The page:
Timing Belt Replacement Years or Miles?

I have a 2002 Honda CRV with 50,000 miles. The dealer had me change my timing belt on a Civic because it was 9 years old with only 50,000 miles. Before I do this on the CRV I was wondering what counts in terms of aging of the timing belt, time or rpms? Thanks for your help.


With a timing belt it is mileage OR time which ever comes first.

The answer to your question is within your question.

“I was wondering what counts in terms of aging of the timing belt, time or rpms?”

The passage of time is equal to the act of aging, Grasshopper.

I’m not sure how one would compute rpms, unless you equate rpms to miles traveled.

Changing a timing belt after a recommended period of time is exactly the same as waiting for a specific number of miles to be traveled.

When you are able to understand the above advice, it will be time for you to leave…

Right you are! RTM (Read The Manual)

But can you snatch the interference engine from my hand?

Is the owner’s manual not clear?

They’re both about even. Go too many years and it could break. Go too many miles and it could break. The cheapo pays the most.

This vehicle (2002 Honda CRV) has a timing chain, not a timing belt. So you do not need to change it.

Either or both, depending on your semantics. Too many miles or too long a time . . . either or both will allow a timing belt to fail . . . and if the CRV is an interference engine, you’ll have a very expensive repair o your hands. Do it now. Rocketman

It may be an interference engine, but it doesn’t have a belt to change.

Really? A chain on this engine? Rocketman

Years or miles ?


Timing belts are buried within and cannot be ‘checked’ ( as a plain fan belt ) without sufficient expediture of time and money.
If you’re going to expend the effort, replace it.
When ?
At the recommended time OR mileage.
recommended ?
See YOUR owner’s manual for vehicle specific service intervals.

Yeah, it’s Honda’s K24 2.4L motor which has a timing chain. It’s commonly used in newer four cylinder Honda’s (Accords, CR-v’s, and Elements).

I also double-checked on the Gates website and confirmed that it is indeed a chain.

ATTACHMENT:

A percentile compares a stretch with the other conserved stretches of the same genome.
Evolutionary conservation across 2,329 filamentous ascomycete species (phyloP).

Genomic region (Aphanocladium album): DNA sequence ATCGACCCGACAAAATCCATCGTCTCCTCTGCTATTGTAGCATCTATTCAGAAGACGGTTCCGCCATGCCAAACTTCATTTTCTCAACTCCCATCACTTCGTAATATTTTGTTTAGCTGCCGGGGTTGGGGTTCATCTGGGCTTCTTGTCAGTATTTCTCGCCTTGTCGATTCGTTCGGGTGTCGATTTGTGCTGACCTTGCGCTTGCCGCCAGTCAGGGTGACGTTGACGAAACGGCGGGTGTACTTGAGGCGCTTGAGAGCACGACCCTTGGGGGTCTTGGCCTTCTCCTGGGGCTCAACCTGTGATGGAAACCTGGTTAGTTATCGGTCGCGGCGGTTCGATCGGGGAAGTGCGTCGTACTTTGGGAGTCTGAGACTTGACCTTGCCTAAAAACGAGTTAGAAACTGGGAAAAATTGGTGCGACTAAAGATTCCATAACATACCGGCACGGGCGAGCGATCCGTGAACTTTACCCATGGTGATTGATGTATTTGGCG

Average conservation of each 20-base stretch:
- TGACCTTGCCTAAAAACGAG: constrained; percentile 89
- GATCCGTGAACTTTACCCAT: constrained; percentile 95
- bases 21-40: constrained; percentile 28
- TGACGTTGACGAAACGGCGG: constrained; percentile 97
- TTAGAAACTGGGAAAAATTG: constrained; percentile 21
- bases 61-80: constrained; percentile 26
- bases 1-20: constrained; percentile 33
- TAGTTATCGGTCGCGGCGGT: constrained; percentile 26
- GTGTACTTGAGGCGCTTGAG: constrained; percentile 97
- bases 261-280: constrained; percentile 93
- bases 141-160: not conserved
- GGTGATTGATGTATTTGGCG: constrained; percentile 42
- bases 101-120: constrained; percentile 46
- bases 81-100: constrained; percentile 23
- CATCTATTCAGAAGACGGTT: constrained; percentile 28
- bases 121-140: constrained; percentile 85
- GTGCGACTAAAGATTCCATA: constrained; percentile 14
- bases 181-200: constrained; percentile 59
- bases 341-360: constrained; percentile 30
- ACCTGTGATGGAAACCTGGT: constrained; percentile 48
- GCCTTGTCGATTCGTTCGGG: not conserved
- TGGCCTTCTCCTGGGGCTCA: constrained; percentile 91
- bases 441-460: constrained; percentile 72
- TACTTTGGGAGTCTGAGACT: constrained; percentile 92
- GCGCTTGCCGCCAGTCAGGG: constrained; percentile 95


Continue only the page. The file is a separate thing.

Ha! So, in this case, the answer to “years or miles” is “no!”

It is a 2001 sorry. I think it is a belt.
My question is why would a timing belt wear out just due to age if it is not being sed? Doesn’t it dependon the climatic conditions in which the car is stored?

It is a 2001 my wife informs me, sorry. Does this year have a belt? Also it seems to me that mileage is more of a factor than age. If your car is sitting in trh garage why woudl the timing belt wear out/

What is an interference engine?

In this case, yes the 2001 has a 2.0L engine which is an interference engine with a timing belt.

In the case of an interference engine if the timing belt fails the pistons will collide with the valves causing extensive damage to the engine (requiring several thousand dollars in repairs to fix). If it were a non-interference engine you’d only have to pay to replace the belt, but in your case you’re going to want to get it done ASAP to avoid those extra expenses.

Timing belts tend to dry out over time and this make them brittle and prone to failure, it’s impossible for any one of us to predict when that may happen but i’ve heard of them failing at many different ages, it definitely pays to be better safe then sorry in this case.

Shop around for a good price on replacement, it doesn’t have to be done by a dealer, any competent mechanic can perform this service and an independent will save you a boatload of money as well.

See my post higher up, I responded to your first reply and answered everything in one post.

Also see above reply of mine.